How open are you to bringing brown into your home? I ask because, according to interior designers, you may be seeing a lot of it this year. This news can come as a bit of a surprise for some as brown isn’t the first hue that comes to mind when there’s talk of “trendy” colors for the home. However, per the designers interviewed by Vogue, brown is this and more. Here’s why:
A Color for the Times
Brown is the color of the earth. It’s grounding. It’s a color associated with stability and dependability—much like the trunks of trees and strong, sturdy wood. In a room with brown, one feels a sense of safety and security. And, isn’t that what we craved the most during the most uncertain and challenging days of the pandemic?
Interior designer Mark D. Sikes told Vogue, “Everyone is wanting to feel close to and comforted by the earth, whether it’s an organic brown linen for a family room sofa or a rich chocolate silk velvet on bergères for a living room.”
When things get overwhelming, there is refuge and retreat in nature. It makes sense then that we’re starting to embrace more shades of brown, the color of the soil, into our lives. After all, we’ve already brought all the greenery we can indoors, right plantitas and plantitos?
An Alternative to White
Scandinavian and #TeamPuti homes were already popular even before the pandemic. And the people’s love for white and minimalist interiors is still going strong. There is still a clamor for spaces that feel light, airy, and more spacious than they actually are. They’re great after spending a workday in the chaos and noise of the metropolis.
However, there are those of us whose preferences have been affected by being surrounded by white walls throughout the long stay-at-home months. It can easily feel too harsh and bright. Interior designer Fawn Chang explained the effect in her Color Confidence course, “White, unchecked by warmth, can become cold and harsh, rigid, over-energizing, and depleting.” So, enter browns.
Browns, being a warmer color, are cozier and more inviting. Moreover, especially in lighter shades, brown is still very much a neutral color. It makes for a great alternative to white if you’re still looking for that maaliwalas feel but with a dash of coziness. Lotta Lundaas, Founder and CEO of Norse Interiors, called these the “calming earthy tones you would find in the desert, like sand, subtle shades of brown, and burnt tones,” in a Forbes article on 2022 home design trends.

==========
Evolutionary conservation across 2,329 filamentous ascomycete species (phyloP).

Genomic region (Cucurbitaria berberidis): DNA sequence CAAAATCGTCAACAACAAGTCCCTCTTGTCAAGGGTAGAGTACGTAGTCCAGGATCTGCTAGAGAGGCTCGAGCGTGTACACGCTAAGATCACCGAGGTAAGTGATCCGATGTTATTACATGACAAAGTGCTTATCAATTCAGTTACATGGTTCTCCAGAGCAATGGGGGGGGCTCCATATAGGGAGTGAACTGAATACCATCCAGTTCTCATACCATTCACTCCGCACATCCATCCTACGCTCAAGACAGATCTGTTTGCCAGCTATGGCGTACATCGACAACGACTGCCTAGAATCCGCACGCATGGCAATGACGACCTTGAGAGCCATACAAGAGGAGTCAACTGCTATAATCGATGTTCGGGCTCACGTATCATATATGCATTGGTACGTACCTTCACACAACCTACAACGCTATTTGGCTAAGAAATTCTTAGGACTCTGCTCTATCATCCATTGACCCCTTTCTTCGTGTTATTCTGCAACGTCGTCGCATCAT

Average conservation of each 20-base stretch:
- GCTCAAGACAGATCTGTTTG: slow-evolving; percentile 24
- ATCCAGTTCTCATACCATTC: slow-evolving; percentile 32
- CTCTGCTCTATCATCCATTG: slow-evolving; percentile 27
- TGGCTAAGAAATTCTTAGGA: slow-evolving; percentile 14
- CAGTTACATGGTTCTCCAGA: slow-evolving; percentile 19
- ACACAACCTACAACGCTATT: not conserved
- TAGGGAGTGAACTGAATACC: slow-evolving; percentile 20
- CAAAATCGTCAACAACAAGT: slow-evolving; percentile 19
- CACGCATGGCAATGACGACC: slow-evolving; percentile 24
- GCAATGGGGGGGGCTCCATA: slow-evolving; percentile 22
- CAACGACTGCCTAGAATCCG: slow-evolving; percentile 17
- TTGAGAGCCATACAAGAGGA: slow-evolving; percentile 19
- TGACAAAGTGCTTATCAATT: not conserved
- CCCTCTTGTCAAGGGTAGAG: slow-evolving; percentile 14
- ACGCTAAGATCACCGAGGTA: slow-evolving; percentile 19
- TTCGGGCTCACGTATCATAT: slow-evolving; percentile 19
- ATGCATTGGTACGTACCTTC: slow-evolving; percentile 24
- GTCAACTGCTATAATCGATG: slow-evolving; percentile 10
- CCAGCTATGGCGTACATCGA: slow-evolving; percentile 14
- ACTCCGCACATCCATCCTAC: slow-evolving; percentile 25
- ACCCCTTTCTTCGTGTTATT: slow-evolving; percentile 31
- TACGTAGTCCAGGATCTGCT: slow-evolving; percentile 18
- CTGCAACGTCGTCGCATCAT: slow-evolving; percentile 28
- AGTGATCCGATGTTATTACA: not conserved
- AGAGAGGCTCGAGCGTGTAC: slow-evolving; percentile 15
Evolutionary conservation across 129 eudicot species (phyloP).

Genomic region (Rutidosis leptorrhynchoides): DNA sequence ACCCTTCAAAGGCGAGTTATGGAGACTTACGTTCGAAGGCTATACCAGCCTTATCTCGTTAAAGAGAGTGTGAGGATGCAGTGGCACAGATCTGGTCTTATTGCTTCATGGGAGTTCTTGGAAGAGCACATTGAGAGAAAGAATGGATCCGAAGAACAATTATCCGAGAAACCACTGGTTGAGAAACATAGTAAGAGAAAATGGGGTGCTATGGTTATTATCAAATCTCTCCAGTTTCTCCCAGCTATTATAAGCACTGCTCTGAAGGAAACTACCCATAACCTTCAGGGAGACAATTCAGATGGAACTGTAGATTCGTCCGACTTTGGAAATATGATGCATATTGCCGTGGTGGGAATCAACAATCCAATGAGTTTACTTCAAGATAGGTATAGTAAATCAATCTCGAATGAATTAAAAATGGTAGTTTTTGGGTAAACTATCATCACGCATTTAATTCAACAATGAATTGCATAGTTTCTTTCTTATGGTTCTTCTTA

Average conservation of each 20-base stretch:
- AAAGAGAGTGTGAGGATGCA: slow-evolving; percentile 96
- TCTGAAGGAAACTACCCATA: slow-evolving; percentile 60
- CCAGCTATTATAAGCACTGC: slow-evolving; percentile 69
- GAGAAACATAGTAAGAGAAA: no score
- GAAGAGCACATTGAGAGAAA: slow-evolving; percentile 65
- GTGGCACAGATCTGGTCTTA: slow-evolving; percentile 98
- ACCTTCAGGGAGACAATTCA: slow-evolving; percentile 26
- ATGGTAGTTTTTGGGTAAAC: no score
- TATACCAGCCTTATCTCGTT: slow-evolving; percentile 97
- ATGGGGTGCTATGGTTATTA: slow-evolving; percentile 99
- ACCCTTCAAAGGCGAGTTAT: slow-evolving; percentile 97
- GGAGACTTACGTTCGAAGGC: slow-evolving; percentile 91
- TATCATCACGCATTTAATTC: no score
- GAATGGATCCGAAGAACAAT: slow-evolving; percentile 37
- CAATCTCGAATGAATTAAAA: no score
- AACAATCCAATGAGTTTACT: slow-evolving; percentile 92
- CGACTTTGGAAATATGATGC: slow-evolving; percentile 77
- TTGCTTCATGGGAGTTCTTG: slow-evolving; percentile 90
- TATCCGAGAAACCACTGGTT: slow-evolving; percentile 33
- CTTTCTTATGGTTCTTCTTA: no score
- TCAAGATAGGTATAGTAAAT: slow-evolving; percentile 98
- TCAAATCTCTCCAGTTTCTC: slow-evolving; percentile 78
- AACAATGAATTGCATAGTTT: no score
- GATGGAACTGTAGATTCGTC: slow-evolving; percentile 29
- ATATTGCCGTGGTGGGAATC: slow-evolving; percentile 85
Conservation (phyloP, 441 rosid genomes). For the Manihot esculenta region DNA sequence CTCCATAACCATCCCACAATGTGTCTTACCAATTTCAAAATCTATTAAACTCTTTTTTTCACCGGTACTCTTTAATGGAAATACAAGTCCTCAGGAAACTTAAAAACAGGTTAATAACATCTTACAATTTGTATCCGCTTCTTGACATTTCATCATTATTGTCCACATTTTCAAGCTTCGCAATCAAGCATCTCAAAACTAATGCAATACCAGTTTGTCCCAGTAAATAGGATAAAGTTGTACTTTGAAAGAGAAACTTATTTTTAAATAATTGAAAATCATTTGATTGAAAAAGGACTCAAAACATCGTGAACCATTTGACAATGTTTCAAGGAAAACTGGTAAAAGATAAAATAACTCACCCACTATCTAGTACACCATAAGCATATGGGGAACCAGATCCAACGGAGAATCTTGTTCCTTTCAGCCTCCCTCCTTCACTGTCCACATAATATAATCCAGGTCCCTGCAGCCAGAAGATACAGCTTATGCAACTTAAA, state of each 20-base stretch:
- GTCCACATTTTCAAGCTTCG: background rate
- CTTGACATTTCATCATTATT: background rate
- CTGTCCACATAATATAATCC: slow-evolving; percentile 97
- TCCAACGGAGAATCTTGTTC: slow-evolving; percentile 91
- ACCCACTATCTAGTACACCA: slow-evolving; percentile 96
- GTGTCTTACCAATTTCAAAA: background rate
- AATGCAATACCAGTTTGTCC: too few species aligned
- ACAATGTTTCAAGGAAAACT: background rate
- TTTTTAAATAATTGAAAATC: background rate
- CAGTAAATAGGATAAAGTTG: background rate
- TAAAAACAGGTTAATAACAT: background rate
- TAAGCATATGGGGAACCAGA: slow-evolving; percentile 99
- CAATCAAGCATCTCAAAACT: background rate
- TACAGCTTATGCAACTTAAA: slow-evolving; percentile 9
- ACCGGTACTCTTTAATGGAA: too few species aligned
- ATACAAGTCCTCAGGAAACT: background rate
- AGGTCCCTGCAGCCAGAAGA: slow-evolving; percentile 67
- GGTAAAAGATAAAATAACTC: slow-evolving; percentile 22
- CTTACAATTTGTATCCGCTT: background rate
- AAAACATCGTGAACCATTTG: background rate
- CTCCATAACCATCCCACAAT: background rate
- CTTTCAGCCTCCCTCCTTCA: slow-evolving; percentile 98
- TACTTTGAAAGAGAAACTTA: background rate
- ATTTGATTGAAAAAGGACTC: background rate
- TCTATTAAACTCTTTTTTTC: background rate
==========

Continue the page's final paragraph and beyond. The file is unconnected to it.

Let It B has a blog post dedicated to our love of these browns that are “skin tones” and replacements for white. Check it out here: If You Don’t Like White, Try Skin Tones.
Bringing Brown Back
“All shades of brown are back, from deep rich chocolates to elegant caramels for both walls, curtains and upholstery. And they go with everything from primary colors to jewel tones and other neutrals,” interior designer Danielle Colding told Vogue.
To put it simply, don’t be afraid to play around and express yourself. Light and subtle browns in beige and tan make great neutrals and pair with a wide range of colors. Those in #TeamIndustrial might take a liking to deeper browns as they look good combined with exposed structural elements as well as metal, brick, wood, and concrete.
Ready to try brown? See and hold an array of brown swatches in person at The Color Library by Boysen. At the concept store, paint can be mixed in-store and in small containers, so you can test out plenty of colors first before finally committing to one. The Color Library by Boysen is located a few steps from IKEA at MOA Square, SM Mall of Asia Complex, Pasay City.
(Note: Not all the paint colors seen in the visuals and color swatches above are found at The Color Library. Instead, you can also head to your nearest Boysen Mix and Match station. See a list of locations here.)
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